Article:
Britain's war against . . . well, you know

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Terrorists targeting the West populate a virulent strain of Islam. Skirting that unfortunate truth — as the new prime minister seems apt to do — will only prolong the battle and embolden the enemy.
USA Today
July 10, 2007

 (Photo -- On alert: Police patrol Waterloo railway station in London last week in the wake of failed car bomb attacks. Britain has arrested eight people. / By Peter Macdiarmid, Getty Images)

Britain is now fighting a war it dares not name. The recent failed car bomb attacks on a London nightclub and Glasgow airport demonstrated once again that Britain is a principal target for al-Qaeda. But even now, the British response is dangerously confused.

After eight people in the medical profession were arrested over these attacks, there was widespread shock that those who cure should also want to kill. This naive and ahistorical reaction demonstrated yet again the extraordinary state of denial about the Islamist jihad. After all, Osama bin Laden's sidekick, Ayman al-Zawahri, is a doctor. So are other Islamist terrorists, including Mahmoud Zahar, the Hamas strongman in Gaza.

But because the deeply empirical British do not understand how religious fanaticism twists the human mind, they tell themselves that Islamic terrorism must be driven by rational grievances such as deprivation, "Islamophobia" or British foreign policy.

Many continue to believe that Britain is a target because of its involvement in Iraq. While the war is undoubtedly used to whip up hysteria in the Muslim world, the irrationality of believing that it is the cause of Islamic terror is clearly demonstrated by the fact that British Muslims who have been jailed for terrorist offenses were recruited even before 9/11. Al-Qaeda is also heavily engaged in places such as Indonesia or Africa, which have no connection to Iraq or the Middle East.

A global target

In Britain, all these grievance excuses are wearing very thin, thanks to the recent emergence of former jihadists who have renounced their extremism.

Ed Husain, in his book The Islamist, and another former radical, Hassan Butt, have made the case that the doctrines to which they once subscribed are rooted in nothing other than a fanatical desire to Islamize the world.

But while these courageous people are telling Britain that, far from being motivated by despair, Islamist terrorists kill as an act of religious exultation, the new prime minister, Gordon Brown, has banned his ministers from using the word "Muslim" — and presumably "Islamic" or "Islamist" — in connection with the terrorist crisis. He has also put an end to the phrase "war on terror."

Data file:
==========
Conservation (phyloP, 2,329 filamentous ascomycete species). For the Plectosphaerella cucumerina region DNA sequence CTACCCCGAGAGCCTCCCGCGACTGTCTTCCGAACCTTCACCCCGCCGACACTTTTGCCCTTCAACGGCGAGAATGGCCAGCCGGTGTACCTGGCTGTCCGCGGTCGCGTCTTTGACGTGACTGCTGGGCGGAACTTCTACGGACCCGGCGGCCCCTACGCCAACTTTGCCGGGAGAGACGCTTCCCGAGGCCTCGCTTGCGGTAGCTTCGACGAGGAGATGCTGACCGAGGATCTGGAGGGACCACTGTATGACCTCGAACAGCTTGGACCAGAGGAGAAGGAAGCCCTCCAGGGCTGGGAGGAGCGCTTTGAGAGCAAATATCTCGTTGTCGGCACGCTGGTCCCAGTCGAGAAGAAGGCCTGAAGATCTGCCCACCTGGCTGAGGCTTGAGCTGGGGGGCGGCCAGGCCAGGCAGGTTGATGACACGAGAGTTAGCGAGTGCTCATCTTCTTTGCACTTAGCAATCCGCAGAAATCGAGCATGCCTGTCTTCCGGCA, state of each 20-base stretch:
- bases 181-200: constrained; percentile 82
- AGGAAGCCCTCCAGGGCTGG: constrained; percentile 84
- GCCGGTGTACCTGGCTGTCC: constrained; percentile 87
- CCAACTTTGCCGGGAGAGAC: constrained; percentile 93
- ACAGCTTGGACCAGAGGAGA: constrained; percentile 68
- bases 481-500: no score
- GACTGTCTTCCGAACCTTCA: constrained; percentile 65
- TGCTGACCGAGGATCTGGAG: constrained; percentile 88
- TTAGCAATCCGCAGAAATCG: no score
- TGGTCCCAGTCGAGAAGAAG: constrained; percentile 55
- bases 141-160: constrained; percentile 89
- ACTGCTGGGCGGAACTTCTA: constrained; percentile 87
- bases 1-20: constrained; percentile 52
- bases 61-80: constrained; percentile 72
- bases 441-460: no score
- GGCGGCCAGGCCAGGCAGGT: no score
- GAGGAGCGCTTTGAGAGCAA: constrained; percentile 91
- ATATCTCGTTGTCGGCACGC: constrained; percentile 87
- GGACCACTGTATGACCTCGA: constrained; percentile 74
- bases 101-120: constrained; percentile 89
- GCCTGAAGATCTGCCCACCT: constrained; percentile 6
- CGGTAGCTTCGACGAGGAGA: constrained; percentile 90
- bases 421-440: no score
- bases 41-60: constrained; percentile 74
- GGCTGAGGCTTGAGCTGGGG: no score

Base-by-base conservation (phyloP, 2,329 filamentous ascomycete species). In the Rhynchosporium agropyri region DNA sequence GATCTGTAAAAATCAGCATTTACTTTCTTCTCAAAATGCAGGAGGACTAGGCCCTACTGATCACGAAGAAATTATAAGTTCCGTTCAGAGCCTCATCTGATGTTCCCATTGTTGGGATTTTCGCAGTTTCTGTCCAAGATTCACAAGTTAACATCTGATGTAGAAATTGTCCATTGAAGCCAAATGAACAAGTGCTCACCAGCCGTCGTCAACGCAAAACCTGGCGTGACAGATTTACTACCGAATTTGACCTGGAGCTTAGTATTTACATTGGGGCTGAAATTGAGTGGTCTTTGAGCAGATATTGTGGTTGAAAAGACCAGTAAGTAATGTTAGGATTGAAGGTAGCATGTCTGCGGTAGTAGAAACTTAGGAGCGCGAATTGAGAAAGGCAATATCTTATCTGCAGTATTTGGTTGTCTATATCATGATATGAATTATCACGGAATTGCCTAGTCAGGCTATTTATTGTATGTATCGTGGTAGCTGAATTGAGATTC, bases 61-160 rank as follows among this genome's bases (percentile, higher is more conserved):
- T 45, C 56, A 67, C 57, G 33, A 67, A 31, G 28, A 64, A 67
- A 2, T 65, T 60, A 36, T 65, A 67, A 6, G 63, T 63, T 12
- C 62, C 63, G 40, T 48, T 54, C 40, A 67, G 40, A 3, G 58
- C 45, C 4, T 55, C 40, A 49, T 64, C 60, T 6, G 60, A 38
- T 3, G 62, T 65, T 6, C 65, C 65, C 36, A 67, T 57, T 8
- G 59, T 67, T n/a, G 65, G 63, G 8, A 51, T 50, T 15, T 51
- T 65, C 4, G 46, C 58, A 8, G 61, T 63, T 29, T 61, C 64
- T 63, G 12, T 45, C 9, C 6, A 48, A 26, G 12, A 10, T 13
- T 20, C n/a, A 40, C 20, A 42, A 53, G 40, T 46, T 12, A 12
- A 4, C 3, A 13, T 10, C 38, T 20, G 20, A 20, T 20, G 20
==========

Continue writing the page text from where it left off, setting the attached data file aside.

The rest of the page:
Accordingly, in her statement to Parliament about the attacks, the new home secretary, Jacqui Smith, referred to them as "criminal" acts rather than Islamic terrorism and talked about "communities" that are involved rather than Muslims.

For those in the coalition of the willing who have been nervous about how Brown's leadership will differ from that of Tony Blair, such a signal is deeply alarming. How can Brown talk about winning a battle of ideas — when he is not even prepared to name the central idea that is driving the terrorism?

This is a disastrous misjudgment, and not merely because a society cannot possibly defend itself against a threat it is not even willing to identify. More seriously still, it means the British government is pandering to the refusal by most British Muslims to acknowledge that Islamist terrorism is rooted in their religion and that this is a problem with which they must themselves deal.

Because it is not enough for them to condemn terrorism. They must also repudiate, publicly and authoritatively, those parts of their religion that mandate hatred of the unbeliever and holy war. The Brown government's censorship of language lets them off that crucial hook and, by signaling its own moral and intellectual weakness, emboldens the radicals.

Softening in the USA

Brown's failure of nerve is being reflected in the USA, too.

Despite President Bush's aggressive rhetoric about the "war on terror," he has in fact fluctuated wildly over identifying religious fanaticism as the central driver of the problem. After 9/11, he said "Islam is peace." And although for a period he started referring to "Islamic extremism" and even "Islamo-fascism," he recently sounded a full retreat when he appointed an American special envoy to the deeply Islamist and anti-western Organization of the Islamic Conference. With such an instinct on both sides of the Atlantic to appease Islamist fanaticism, the "war on terror" becomes an empty sound bite as the West advertises its weakness to the enemy.

Undoubtedly, the latest attacks upon Britain were designed to test the will of the new British prime minister. His censorship of the language, however, was far from the only indication of a disturbing weakening of that will. For he has brought into his government a string of people who were opposed to the Iraq war, thus signaling a distancing from the United States — and opening up an exceptionally dangerous crack in what should be a staunchly united alliance in time of war.

Such new ministers include Foreign Secretary David Miliband, who blamed Israel in last year's Lebanon war; the new higher education minister, John Denham, who resigned from the Blair administration over Iraq; and most startling of all, the new second in command at the Foreign Office, Sir Mark Malloch Brown, a former United Nations official who has downplayed the U.N. "oil for food" scandal and condemned the United States over the Iraq war.

Britain has never been in a more dangerous position — not just because of terrorism but because, faced with an enemy whose platform is the decadence and weakness of the West, it is going out of its way to prove the terrorists right.

Melanie Phillips is a columnist for the Daily Mail in London and author of Londonistan.